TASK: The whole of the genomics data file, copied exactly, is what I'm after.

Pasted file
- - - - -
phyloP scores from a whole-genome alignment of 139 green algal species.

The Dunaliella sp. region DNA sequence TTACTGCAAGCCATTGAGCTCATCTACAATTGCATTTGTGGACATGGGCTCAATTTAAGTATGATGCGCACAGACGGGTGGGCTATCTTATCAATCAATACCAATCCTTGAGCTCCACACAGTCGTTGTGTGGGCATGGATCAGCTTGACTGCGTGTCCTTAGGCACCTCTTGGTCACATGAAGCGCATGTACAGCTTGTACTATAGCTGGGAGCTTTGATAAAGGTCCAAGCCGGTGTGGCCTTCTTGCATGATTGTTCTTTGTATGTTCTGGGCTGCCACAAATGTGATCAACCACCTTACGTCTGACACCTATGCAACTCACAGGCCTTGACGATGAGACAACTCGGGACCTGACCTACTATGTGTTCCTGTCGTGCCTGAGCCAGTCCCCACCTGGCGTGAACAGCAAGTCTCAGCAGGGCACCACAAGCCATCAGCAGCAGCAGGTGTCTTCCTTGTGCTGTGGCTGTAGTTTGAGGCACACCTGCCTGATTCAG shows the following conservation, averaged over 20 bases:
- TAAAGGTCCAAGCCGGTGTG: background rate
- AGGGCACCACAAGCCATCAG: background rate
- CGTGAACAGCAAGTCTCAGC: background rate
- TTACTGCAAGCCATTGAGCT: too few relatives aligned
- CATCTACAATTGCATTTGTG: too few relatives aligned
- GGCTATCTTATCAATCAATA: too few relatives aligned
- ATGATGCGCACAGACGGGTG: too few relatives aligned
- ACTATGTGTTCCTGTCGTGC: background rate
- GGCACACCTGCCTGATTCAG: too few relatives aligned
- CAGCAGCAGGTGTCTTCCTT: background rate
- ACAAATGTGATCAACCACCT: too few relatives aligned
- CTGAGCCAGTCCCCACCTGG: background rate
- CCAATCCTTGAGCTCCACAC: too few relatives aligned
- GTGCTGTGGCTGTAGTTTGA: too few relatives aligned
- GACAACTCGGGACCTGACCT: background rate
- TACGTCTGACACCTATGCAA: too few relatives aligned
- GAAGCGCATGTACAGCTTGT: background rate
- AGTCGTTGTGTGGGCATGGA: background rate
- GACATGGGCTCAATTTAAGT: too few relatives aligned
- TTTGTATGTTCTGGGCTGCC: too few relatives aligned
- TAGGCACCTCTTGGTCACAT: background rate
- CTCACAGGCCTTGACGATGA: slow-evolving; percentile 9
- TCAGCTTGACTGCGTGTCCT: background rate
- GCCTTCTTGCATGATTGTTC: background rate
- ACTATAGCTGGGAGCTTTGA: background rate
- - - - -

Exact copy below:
phyloP scores from a whole-genome alignment of 139 green algal species.

The Dunaliella sp. region DNA sequence TTACTGCAAGCCATTGAGCTCATCTACAATTGCATTTGTGGACATGGGCTCAATTTAAGTATGATGCGCACAGACGGGTGGGCTATCTTATCAATCAATACCAATCCTTGAGCTCCACACAGTCGTTGTGTGGGCATGGATCAGCTTGACTGCGTGTCCTTAGGCACCTCTTGGTCACATGAAGCGCATGTACAGCTTGTACTATAGCTGGGAGCTTTGATAAAGGTCCAAGCCGGTGTGGCCTTCTTGCATGATTGTTCTTTGTATGTTCTGGGCTGCCACAAATGTGATCAACCACCTTACGTCTGACACCTATGCAACTCACAGGCCTTGACGATGAGACAACTCGGGACCTGACCTACTATGTGTTCCTGTCGTGCCTGAGCCAGTCCCCACCTGGCGTGAACAGCAAGTCTCAGCAGGGCACCACAAGCCATCAGCAGCAGCAGGTGTCTTCCTTGTGCTGTGGCTGTAGTTTGAGGCACACCTGCCTGATTCAG shows the following conservation, averaged over 20 bases:
- TAAAGGTCCAAGCCGGTGTG: background rate
- AGGGCACCACAAGCCATCAG: background rate
- CGTGAACAGCAAGTCTCAGC: background rate
- TTACTGCAAGCCATTGAGCT: too few relatives aligned
- CATCTACAATTGCATTTGTG: too few relatives aligned
- GGCTATCTTATCAATCAATA: too few relatives aligned
- ATGATGCGCACAGACGGGTG: too few relatives aligned
- ACTATGTGTTCCTGTCGTGC: background rate
- GGCACACCTGCCTGATTCAG: too few relatives aligned
- CAGCAGCAGGTGTCTTCCTT: background rate
- ACAAATGTGATCAACCACCT: too few relatives aligned
- CTGAGCCAGTCCCCACCTGG: background rate
- CCAATCCTTGAGCTCCACAC: too few relatives aligned
- GTGCTGTGGCTGTAGTTTGA: too few relatives aligned
- GACAACTCGGGACCTGACCT: background rate
- TACGTCTGACACCTATGCAA: too few relatives aligned
- GAAGCGCATGTACAGCTTGT: background rate
- AGTCGTTGTGTGGGCATGGA: background rate
- GACATGGGCTCAATTTAAGT: too few relatives aligned
- TTTGTATGTTCTGGGCTGCC: too few relatives aligned
- TAGGCACCTCTTGGTCACAT: background rate
- CTCACAGGCCTTGACGATGA: slow-evolving; percentile 9
- TCAGCTTGACTGCGTGTCCT: background rate
- GCCTTCTTGCATGATTGTTC: background rate
- ACTATAGCTGGGAGCTTTGA: background rate